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Unfair literary criticisms

As chair of the National Association for the Teaching of English, may I correct the errors made by Viv Ellis about us ("The classic dilemma", TES, May 20)?

NATE is not seeking the abolition of A-level English literature. Had Viv read only to page 6 of NATE's recently published book text:message, he would have realised it asks English teachers to re-examine the assumptions on which many syllabuses are based. It argues for a more culturally relevant vision of English - as, ironically, does Viv.

Neither is NATE "imploding", as Viv claims. If he read NATE's letter in the same issue as his article ("Take arms against a sea of English test troubles") he would see that we agree with his analysis of the damaging effects of key stage 3 English tests.

NATE condemns, as Viv does, the teaching of structures at the expense of thought. It also joins Viv in condemning any establishment review which prevents young people and teachers suggesting new directions for the teaching of English.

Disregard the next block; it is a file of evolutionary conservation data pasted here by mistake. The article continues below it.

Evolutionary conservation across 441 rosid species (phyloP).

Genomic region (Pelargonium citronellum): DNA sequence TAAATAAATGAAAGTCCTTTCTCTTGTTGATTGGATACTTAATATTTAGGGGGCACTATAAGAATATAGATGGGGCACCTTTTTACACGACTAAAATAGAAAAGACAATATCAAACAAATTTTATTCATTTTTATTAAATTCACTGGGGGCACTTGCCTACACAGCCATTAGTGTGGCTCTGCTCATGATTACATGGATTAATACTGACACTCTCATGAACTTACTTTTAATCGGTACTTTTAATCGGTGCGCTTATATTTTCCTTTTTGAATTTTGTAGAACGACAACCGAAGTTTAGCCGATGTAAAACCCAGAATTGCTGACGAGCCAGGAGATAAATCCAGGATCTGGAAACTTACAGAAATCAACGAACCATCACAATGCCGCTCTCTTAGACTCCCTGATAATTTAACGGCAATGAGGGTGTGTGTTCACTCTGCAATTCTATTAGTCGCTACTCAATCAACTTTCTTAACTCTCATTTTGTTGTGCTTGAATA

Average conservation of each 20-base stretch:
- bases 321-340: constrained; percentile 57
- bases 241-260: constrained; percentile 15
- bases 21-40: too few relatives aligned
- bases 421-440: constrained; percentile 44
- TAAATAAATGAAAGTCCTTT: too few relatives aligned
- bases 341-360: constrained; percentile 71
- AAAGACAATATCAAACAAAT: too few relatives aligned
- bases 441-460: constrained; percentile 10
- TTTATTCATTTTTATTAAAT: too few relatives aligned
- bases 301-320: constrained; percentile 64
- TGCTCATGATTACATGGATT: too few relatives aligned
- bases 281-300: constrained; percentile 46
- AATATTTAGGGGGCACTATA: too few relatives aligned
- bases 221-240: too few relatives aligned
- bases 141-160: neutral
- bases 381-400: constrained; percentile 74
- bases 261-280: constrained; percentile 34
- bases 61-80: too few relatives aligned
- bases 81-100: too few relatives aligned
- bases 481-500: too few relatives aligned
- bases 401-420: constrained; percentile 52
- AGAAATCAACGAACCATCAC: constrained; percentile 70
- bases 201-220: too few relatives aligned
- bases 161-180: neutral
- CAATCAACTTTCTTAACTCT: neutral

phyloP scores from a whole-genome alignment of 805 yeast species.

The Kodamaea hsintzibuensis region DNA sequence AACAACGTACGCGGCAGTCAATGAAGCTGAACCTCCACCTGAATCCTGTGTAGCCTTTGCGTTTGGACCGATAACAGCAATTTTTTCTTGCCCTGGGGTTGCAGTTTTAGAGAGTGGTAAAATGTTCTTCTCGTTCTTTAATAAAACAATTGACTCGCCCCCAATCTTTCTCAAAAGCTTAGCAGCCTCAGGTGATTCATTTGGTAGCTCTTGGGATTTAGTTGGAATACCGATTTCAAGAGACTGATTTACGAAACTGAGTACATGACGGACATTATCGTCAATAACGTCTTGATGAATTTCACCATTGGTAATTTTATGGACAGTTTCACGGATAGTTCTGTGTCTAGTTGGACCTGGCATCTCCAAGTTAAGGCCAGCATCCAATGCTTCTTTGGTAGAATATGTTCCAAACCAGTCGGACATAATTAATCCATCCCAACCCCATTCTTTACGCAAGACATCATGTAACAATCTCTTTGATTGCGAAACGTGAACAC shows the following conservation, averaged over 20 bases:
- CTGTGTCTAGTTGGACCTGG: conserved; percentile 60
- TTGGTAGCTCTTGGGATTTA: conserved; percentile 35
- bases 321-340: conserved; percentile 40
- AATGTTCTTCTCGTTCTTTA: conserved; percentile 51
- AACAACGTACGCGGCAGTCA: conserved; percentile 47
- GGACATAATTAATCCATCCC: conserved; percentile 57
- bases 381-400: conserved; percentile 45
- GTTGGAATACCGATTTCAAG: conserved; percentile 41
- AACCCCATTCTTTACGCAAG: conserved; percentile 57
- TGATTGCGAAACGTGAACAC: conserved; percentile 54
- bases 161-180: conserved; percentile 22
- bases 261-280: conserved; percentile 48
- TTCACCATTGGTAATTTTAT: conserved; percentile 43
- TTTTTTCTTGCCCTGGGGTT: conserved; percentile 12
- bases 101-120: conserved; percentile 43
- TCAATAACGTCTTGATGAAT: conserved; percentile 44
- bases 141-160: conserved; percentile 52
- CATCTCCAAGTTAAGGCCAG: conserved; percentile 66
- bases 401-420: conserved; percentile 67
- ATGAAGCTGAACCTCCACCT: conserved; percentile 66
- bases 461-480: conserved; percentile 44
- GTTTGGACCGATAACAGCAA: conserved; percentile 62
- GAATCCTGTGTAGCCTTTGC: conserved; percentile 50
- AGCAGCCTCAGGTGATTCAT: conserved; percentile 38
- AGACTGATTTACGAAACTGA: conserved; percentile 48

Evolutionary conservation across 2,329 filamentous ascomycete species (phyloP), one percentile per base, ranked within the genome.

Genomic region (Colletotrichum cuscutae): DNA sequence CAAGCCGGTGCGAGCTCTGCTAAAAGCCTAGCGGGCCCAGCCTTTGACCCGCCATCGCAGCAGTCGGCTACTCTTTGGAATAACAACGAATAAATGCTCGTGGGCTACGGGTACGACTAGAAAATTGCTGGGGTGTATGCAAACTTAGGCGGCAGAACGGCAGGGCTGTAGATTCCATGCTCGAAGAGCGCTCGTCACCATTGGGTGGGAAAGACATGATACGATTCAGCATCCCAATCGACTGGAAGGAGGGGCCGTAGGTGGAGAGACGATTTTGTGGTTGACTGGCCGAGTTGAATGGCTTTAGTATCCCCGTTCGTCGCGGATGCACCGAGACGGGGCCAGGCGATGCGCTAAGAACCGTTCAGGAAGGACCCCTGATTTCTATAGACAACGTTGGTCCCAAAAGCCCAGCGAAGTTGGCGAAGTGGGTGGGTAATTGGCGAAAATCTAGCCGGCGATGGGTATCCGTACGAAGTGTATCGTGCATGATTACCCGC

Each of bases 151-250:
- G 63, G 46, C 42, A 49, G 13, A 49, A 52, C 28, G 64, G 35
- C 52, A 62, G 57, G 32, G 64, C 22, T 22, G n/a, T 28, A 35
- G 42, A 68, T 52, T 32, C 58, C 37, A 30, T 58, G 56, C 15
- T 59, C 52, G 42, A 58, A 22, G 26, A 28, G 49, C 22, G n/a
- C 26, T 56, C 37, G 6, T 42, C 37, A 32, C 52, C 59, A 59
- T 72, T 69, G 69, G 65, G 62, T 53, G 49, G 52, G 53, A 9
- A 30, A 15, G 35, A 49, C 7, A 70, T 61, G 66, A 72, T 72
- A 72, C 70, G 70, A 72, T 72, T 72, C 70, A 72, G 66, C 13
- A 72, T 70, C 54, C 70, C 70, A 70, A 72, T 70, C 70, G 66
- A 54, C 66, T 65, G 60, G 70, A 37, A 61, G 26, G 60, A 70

We are working with English teachers across the UK in support of curriculum and assessment systems that respond better to 21st-century cultures - and not just for the Qualifications and Curriculum Authority's 2005 consultation.

Thousands of teachers care so deeply about English that they support an independent subject association. I am proud of the impressive flow of publications which promote discussion about exciting English teaching. I am pleased Viv has himself contributed to these. Perhaps he should now read them.

Simon Wrigley

Chair, National Association for the Teaching of English

50 Broadfield Road


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